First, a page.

AlcidesDuring World War 2 the Admiralty secured the services of a number of Norwegian tankers to supplement those under RFA command. These tankers were hired from their owners and placed under RFA management. They retained their Norwegian Masters and crews – which were mainly of mixed nationalities.

 

During World War 2 the Admiralty secured the services of a number of Norwegian tankers to supplement those under RFA command. These tankers were hired from their owners and placed under RFA management. They retained their Norwegian Masters and crews – which were mainly of mixed nationalities.

One of these tankers was the m.v. Alcides and she became under RFA management in 1941. She was 7,634 gross tonnage and had been built by Barclay Curle & Co at Glasgow in 1930.

Alcides

 

From September 1939 before becoming under RFA Management the m.v Alcides made numerous freighting trips around the Indian Ocean, down as far as Sydney, Australia and even up into the Mediterranean usually sailing independently. By early 1943 she was base oiler at Mombasa serving the British fleet there before resuming her freighting duties. 

She loaded a cargo of oil at Abadan for Freemantle and sailed on 11 July 1943 expecting to arrive at Freemantle on the 8 August. On 13 July she stopped at Khor Kuwai to supply the Empire Taj with 500 tons of FFO and other supplies. She sailed the same day.

On 23 July at around 10:30am she was hit by two or three torpedoes at about 3°S 68°E. The ship sank very quickly by the stern. Some of the crew were in the water and were picked up by those who had managed to escape in the ships lifeboats.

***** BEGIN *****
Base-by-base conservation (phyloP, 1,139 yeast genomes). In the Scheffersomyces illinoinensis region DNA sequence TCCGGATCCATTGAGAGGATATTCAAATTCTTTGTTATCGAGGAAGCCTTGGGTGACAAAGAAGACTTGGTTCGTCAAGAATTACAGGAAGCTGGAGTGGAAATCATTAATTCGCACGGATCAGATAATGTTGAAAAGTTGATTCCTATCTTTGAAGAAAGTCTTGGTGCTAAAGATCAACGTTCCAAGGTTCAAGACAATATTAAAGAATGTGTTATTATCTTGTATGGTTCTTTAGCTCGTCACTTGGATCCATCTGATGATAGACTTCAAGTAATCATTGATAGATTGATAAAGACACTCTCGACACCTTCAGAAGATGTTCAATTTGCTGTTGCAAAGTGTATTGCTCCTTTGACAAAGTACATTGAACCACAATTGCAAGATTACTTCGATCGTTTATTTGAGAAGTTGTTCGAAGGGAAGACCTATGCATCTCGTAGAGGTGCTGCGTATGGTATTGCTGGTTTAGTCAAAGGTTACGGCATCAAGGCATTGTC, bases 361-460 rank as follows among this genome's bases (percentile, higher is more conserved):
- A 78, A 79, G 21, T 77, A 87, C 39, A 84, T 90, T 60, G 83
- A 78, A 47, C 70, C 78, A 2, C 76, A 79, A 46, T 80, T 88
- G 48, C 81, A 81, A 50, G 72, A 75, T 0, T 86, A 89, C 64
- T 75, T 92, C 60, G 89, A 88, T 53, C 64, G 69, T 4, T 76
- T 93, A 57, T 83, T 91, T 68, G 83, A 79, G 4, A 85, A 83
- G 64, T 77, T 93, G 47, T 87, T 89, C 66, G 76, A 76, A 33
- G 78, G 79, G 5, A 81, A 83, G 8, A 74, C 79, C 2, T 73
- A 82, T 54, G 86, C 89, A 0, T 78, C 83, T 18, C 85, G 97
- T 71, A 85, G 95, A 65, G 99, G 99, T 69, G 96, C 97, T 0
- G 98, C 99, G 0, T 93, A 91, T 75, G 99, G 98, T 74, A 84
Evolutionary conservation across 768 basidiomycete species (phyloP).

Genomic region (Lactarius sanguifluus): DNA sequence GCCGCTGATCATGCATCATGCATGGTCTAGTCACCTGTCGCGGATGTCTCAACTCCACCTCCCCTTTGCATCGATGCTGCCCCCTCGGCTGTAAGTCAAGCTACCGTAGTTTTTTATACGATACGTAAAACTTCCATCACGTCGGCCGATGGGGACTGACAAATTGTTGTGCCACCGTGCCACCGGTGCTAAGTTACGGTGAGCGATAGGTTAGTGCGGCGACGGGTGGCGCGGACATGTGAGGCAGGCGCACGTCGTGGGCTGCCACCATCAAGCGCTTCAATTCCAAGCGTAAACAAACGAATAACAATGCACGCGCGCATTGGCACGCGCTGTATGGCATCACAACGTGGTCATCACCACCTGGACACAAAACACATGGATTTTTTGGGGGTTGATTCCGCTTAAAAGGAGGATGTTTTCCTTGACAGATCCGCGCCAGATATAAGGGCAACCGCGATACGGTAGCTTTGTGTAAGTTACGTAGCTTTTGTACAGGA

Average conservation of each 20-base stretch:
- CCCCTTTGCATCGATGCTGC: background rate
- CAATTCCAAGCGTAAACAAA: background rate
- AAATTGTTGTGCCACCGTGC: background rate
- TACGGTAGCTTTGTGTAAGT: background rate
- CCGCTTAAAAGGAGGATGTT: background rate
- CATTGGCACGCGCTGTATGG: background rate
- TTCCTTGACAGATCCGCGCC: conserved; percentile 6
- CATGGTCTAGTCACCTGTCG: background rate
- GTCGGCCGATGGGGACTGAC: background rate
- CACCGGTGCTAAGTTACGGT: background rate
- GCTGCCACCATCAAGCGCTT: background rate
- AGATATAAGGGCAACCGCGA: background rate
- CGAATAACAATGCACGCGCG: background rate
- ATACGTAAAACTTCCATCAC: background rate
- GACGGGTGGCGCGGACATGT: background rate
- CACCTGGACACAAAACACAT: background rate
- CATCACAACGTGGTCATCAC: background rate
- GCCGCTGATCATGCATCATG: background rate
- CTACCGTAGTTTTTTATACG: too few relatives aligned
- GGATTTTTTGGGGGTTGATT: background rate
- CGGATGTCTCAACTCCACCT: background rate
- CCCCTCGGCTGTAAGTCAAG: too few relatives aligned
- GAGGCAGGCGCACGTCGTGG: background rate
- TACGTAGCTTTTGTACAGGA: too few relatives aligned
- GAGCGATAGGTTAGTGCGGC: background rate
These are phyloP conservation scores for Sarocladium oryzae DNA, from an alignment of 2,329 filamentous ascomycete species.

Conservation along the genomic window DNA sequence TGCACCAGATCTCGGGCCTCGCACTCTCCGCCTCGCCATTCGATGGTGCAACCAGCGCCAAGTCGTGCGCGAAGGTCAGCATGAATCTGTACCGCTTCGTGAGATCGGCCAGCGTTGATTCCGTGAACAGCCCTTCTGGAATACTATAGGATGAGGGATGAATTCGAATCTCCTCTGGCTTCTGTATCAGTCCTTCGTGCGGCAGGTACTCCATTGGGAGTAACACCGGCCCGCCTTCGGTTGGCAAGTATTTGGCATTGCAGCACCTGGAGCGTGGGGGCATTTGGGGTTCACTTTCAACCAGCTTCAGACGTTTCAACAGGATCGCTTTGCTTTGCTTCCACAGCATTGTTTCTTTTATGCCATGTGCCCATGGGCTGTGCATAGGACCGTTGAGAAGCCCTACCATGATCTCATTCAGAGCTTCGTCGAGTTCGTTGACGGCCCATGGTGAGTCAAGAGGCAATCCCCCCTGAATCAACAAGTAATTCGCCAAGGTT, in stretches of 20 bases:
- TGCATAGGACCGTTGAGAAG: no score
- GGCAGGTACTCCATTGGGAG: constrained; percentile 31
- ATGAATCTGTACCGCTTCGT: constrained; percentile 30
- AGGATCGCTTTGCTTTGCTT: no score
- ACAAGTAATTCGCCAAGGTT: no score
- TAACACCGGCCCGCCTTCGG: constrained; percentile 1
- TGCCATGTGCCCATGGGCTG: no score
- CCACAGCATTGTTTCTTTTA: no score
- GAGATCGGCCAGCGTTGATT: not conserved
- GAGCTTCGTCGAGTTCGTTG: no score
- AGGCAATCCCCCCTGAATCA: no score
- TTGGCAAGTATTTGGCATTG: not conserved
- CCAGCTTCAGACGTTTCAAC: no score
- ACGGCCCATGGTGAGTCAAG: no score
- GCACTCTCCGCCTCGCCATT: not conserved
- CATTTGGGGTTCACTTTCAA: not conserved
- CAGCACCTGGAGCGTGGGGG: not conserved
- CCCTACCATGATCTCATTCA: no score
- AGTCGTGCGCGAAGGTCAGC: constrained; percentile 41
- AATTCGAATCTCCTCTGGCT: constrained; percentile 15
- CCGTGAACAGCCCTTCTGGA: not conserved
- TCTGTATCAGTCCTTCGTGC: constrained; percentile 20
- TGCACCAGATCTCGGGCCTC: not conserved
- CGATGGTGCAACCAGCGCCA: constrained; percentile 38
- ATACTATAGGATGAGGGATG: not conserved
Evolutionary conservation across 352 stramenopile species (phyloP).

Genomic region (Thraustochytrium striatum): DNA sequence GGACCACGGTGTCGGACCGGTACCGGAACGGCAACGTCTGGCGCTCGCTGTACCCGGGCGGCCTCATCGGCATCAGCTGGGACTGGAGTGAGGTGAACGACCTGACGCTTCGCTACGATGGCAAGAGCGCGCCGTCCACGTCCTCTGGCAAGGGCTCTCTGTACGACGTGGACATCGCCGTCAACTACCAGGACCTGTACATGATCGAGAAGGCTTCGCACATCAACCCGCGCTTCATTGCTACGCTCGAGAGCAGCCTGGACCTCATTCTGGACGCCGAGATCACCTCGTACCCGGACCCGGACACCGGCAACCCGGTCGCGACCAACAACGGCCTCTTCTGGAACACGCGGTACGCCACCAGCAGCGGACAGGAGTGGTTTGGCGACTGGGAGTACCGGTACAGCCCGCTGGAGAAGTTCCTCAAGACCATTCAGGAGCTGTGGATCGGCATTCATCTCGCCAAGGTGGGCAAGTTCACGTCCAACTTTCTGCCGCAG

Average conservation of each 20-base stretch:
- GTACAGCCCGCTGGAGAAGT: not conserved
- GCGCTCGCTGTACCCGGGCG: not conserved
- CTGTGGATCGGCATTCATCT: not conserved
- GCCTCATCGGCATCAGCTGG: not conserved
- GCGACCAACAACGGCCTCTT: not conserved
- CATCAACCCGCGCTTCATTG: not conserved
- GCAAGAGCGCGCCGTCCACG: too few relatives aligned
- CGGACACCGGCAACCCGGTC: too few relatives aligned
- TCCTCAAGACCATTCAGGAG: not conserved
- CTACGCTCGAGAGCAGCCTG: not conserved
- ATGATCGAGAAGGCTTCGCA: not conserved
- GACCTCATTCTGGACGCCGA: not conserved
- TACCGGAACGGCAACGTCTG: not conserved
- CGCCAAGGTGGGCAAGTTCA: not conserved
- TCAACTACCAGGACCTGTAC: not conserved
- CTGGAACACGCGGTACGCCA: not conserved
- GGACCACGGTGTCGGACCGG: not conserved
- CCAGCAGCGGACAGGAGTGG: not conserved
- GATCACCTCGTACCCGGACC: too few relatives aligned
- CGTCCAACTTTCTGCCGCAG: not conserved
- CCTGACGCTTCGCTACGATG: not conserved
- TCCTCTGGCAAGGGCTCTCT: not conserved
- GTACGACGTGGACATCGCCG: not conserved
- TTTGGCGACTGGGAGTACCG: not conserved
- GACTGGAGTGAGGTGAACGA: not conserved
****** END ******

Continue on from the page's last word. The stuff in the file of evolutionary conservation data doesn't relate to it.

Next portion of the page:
The Japanese submarine I.10 (2,919/4,149 tons) surfaced and ordered the life boats alongside her where upon the ships Master – Arne Karlsen, the 2nd Mate – Odvar L Olsen and the Radio Officer – Johan A. Johansen were ordered onto the submarine and taken below. They were imprisoned in a small store room.

Japanese submarine I 10 at Penang port in 1942

Japanese Submarine I-10 alongside at Penang in 1942

The submarine’s crew then opened fire on the rest of Alcide’s crew who were still in their life boats, massacring all of them. Of the crew, three were captive, nine were killed when the ship sank and forty were executed.

The Captain and his fellow officers were landed at Penang, Malaysia and later were taken to Nagasaki, Japan where they were detained in a variety of prisoner of war camps.

I.10 continued its war service until 4 July 1944 when it was sunk by the Fletcher class destroyer USS David W. Taylor (DD551) and the destroyer escort USS Riddle (DE185) 200 miles northeast of the island of Guam – all 114 crew of the submarine were killed.

USS David W. Taylor DD 551 in Mobile Bay in September 1943

USS David W. Taylor (DD551)

Copyright © 2008 – 2017 Christopher J White

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